|South Africa ordered by courts to protect white farmers in Zimbabwe|
|Africans in Government|
|Saturday, 28 November 2009 10:02|
The Bilateral Investment Promotion and Protection Agreement (BIPPA) between Zimbabwe and South Africa, set to be signed on Friday in Harare, excludes farms that have been expropriated during Zimbabwe's land reform programme.
AfriForum and a South African farmer whose land had been expropriated under the land reform programme had sought the court's intervention to halt Friday's signing of the BIPPA.
The farmer, Louis Fick, is locked in a bitter legal wrangle with the Zimbabwean authority over the compulsory acquisition of his farm.
At least 244 South African farmers whose land was seized during the land invasions would be affected if the agreement excludes agriculture from sectors that would be protected by the pact.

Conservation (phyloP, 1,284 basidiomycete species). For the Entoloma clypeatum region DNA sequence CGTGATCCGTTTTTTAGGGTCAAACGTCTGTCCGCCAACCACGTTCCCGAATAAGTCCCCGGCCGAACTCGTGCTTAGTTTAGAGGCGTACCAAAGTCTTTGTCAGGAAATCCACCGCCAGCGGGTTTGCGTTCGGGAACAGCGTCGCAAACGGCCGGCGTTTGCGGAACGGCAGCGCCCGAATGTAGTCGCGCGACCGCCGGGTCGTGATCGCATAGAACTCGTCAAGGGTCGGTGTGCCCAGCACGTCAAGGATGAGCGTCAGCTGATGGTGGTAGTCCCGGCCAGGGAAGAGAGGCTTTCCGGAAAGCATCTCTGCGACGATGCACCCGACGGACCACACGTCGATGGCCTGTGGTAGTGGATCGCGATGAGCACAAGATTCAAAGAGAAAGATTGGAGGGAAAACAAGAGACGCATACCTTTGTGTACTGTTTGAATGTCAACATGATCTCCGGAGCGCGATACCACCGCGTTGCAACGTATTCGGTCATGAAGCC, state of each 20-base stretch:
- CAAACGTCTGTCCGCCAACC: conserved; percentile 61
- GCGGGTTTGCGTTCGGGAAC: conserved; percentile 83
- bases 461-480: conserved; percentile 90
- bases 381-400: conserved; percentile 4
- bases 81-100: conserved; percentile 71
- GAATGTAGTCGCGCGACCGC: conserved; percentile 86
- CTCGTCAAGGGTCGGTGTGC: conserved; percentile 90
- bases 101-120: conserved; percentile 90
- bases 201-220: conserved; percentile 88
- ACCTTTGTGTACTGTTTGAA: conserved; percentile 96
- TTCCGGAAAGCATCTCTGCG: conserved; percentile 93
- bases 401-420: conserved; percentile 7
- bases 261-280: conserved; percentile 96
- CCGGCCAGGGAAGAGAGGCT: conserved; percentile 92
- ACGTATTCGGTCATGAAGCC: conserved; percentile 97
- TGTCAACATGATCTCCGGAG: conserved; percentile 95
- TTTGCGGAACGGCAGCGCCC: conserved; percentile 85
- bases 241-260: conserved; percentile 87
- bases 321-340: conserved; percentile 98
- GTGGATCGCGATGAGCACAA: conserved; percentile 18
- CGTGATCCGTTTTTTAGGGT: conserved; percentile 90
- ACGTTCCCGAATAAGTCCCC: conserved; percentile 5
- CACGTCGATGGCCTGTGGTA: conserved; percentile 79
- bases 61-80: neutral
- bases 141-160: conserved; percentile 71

The BIPPA was generally understood to have the effect to exclude the enforcement of the SADC Tribunal's orders, and to exempt Zimbabwe from liability for past human rights violations.
"This result would be contrary to South Africa's legal obligations in terms of its constitution and international law," AfriForum legal representative Willie Spies said.
Spies said the South African government had conceded in its court papers that the Zimbabwean land reform exercise was unlawful.
It also acknowledged the binding nature of the SADC Tribunal's rulings and international obligations arising from the regional court's orders.
The Zimbabwe government has refused to recognise the jurisdiction of the Windhoek-based Tribunal in Namibia, saying the statutes establishing the regional court had not yet been ratified by a required two-thirds majority of SADC's 15 member states.
He said the High Court order opened the way for registering the SADC Tribunal's judgments in South Africa and to pursue other remedies which AfriForum and other interested parties would now consider.